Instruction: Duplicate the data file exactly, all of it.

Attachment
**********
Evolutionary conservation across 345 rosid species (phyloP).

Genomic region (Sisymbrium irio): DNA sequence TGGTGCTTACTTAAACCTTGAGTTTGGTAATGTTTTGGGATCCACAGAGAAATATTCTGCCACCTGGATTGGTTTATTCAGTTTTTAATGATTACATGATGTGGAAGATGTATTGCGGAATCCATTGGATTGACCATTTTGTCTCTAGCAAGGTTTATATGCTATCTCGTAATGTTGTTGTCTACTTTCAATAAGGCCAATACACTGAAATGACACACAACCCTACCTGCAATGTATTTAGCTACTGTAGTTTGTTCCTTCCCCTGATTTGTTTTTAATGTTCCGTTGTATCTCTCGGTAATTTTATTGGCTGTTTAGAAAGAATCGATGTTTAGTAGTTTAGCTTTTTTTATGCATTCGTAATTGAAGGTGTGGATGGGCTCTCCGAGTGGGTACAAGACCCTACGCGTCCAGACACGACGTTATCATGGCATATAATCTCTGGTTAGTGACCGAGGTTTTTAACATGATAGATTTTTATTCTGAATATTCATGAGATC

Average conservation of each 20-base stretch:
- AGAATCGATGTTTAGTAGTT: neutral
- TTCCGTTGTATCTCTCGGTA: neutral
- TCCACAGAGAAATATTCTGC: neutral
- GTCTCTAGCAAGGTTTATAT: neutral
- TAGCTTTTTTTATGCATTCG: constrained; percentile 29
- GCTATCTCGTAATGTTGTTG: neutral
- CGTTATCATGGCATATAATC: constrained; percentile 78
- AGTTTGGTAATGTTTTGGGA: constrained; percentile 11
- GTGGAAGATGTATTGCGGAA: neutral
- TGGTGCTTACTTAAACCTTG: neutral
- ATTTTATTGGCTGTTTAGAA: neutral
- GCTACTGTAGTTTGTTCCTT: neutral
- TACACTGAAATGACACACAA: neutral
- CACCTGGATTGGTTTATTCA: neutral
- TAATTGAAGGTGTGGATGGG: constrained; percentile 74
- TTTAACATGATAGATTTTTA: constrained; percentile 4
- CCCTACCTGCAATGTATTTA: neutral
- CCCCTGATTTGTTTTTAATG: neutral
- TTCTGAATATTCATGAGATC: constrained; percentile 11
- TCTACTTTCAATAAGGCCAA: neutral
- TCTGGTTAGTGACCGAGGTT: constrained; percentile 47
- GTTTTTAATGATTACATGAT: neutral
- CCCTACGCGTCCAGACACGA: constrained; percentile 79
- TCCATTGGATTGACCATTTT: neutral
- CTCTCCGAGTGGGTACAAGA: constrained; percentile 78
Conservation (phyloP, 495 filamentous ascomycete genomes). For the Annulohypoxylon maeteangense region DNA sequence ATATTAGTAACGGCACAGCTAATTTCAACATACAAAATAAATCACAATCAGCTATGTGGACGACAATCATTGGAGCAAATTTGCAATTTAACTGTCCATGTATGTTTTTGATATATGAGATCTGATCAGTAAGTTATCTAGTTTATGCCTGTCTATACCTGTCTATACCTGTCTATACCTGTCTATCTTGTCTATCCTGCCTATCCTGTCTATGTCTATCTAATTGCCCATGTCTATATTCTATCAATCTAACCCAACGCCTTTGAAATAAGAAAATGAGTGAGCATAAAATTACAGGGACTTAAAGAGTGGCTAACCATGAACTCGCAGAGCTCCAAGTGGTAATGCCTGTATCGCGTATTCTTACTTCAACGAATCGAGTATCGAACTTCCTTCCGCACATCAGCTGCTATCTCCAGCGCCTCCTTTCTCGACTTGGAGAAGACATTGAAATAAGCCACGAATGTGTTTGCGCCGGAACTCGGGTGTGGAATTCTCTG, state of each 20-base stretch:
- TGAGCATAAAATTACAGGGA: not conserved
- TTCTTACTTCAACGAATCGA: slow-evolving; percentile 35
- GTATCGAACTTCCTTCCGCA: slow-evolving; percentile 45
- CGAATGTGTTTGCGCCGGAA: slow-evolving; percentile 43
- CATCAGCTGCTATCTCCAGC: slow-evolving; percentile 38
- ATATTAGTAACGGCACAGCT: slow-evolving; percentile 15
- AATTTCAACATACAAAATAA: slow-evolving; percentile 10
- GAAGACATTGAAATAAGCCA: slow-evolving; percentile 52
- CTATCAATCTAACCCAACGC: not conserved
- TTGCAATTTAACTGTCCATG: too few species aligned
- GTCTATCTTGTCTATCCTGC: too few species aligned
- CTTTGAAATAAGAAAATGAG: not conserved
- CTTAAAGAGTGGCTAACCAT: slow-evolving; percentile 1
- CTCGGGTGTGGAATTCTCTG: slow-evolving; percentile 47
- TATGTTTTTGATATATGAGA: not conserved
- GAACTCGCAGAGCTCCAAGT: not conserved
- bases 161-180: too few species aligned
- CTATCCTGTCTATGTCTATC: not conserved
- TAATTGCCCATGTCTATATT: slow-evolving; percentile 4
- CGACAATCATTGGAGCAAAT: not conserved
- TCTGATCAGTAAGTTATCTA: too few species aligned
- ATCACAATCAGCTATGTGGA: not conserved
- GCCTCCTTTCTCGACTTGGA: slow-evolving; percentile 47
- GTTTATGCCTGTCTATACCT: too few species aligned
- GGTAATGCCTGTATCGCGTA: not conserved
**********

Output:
Evolutionary conservation across 345 rosid species (phyloP).

Genomic region (Sisymbrium irio): DNA sequence TGGTGCTTACTTAAACCTTGAGTTTGGTAATGTTTTGGGATCCACAGAGAAATATTCTGCCACCTGGATTGGTTTATTCAGTTTTTAATGATTACATGATGTGGAAGATGTATTGCGGAATCCATTGGATTGACCATTTTGTCTCTAGCAAGGTTTATATGCTATCTCGTAATGTTGTTGTCTACTTTCAATAAGGCCAATACACTGAAATGACACACAACCCTACCTGCAATGTATTTAGCTACTGTAGTTTGTTCCTTCCCCTGATTTGTTTTTAATGTTCCGTTGTATCTCTCGGTAATTTTATTGGCTGTTTAGAAAGAATCGATGTTTAGTAGTTTAGCTTTTTTTATGCATTCGTAATTGAAGGTGTGGATGGGCTCTCCGAGTGGGTACAAGACCCTACGCGTCCAGACACGACGTTATCATGGCATATAATCTCTGGTTAGTGACCGAGGTTTTTAACATGATAGATTTTTATTCTGAATATTCATGAGATC

Average conservation of each 20-base stretch:
- AGAATCGATGTTTAGTAGTT: neutral
- TTCCGTTGTATCTCTCGGTA: neutral
- TCCACAGAGAAATATTCTGC: neutral
- GTCTCTAGCAAGGTTTATAT: neutral
- TAGCTTTTTTTATGCATTCG: constrained; percentile 29
- GCTATCTCGTAATGTTGTTG: neutral
- CGTTATCATGGCATATAATC: constrained; percentile 78
- AGTTTGGTAATGTTTTGGGA: constrained; percentile 11
- GTGGAAGATGTATTGCGGAA: neutral
- TGGTGCTTACTTAAACCTTG: neutral
- ATTTTATTGGCTGTTTAGAA: neutral
- GCTACTGTAGTTTGTTCCTT: neutral
- TACACTGAAATGACACACAA: neutral
- CACCTGGATTGGTTTATTCA: neutral
- TAATTGAAGGTGTGGATGGG: constrained; percentile 74
- TTTAACATGATAGATTTTTA: constrained; percentile 4
- CCCTACCTGCAATGTATTTA: neutral
- CCCCTGATTTGTTTTTAATG: neutral
- TTCTGAATATTCATGAGATC: constrained; percentile 11
- TCTACTTTCAATAAGGCCAA: neutral
- TCTGGTTAGTGACCGAGGTT: constrained; percentile 47
- GTTTTTAATGATTACATGAT: neutral
- CCCTACGCGTCCAGACACGA: constrained; percentile 79
- TCCATTGGATTGACCATTTT: neutral
- CTCTCCGAGTGGGTACAAGA: constrained; percentile 78
Conservation (phyloP, 495 filamentous ascomycete genomes). For the Annulohypoxylon maeteangense region DNA sequence ATATTAGTAACGGCACAGCTAATTTCAACATACAAAATAAATCACAATCAGCTATGTGGACGACAATCATTGGAGCAAATTTGCAATTTAACTGTCCATGTATGTTTTTGATATATGAGATCTGATCAGTAAGTTATCTAGTTTATGCCTGTCTATACCTGTCTATACCTGTCTATACCTGTCTATCTTGTCTATCCTGCCTATCCTGTCTATGTCTATCTAATTGCCCATGTCTATATTCTATCAATCTAACCCAACGCCTTTGAAATAAGAAAATGAGTGAGCATAAAATTACAGGGACTTAAAGAGTGGCTAACCATGAACTCGCAGAGCTCCAAGTGGTAATGCCTGTATCGCGTATTCTTACTTCAACGAATCGAGTATCGAACTTCCTTCCGCACATCAGCTGCTATCTCCAGCGCCTCCTTTCTCGACTTGGAGAAGACATTGAAATAAGCCACGAATGTGTTTGCGCCGGAACTCGGGTGTGGAATTCTCTG, state of each 20-base stretch:
- TGAGCATAAAATTACAGGGA: not conserved
- TTCTTACTTCAACGAATCGA: slow-evolving; percentile 35
- GTATCGAACTTCCTTCCGCA: slow-evolving; percentile 45
- CGAATGTGTTTGCGCCGGAA: slow-evolving; percentile 43
- CATCAGCTGCTATCTCCAGC: slow-evolving; percentile 38
- ATATTAGTAACGGCACAGCT: slow-evolving; percentile 15
- AATTTCAACATACAAAATAA: slow-evolving; percentile 10
- GAAGACATTGAAATAAGCCA: slow-evolving; percentile 52
- CTATCAATCTAACCCAACGC: not conserved
- TTGCAATTTAACTGTCCATG: too few species aligned
- GTCTATCTTGTCTATCCTGC: too few species aligned
- CTTTGAAATAAGAAAATGAG: not conserved
- CTTAAAGAGTGGCTAACCAT: slow-evolving; percentile 1
- CTCGGGTGTGGAATTCTCTG: slow-evolving; percentile 47
- TATGTTTTTGATATATGAGA: not conserved
- GAACTCGCAGAGCTCCAAGT: not conserved
- bases 161-180: too few species aligned
- CTATCCTGTCTATGTCTATC: not conserved
- TAATTGCCCATGTCTATATT: slow-evolving; percentile 4
- CGACAATCATTGGAGCAAAT: not conserved
- TCTGATCAGTAAGTTATCTA: too few species aligned
- ATCACAATCAGCTATGTGGA: not conserved
- GCCTCCTTTCTCGACTTGGA: slow-evolving; percentile 47
- GTTTATGCCTGTCTATACCT: too few species aligned
- GGTAATGCCTGTATCGCGTA: not conserved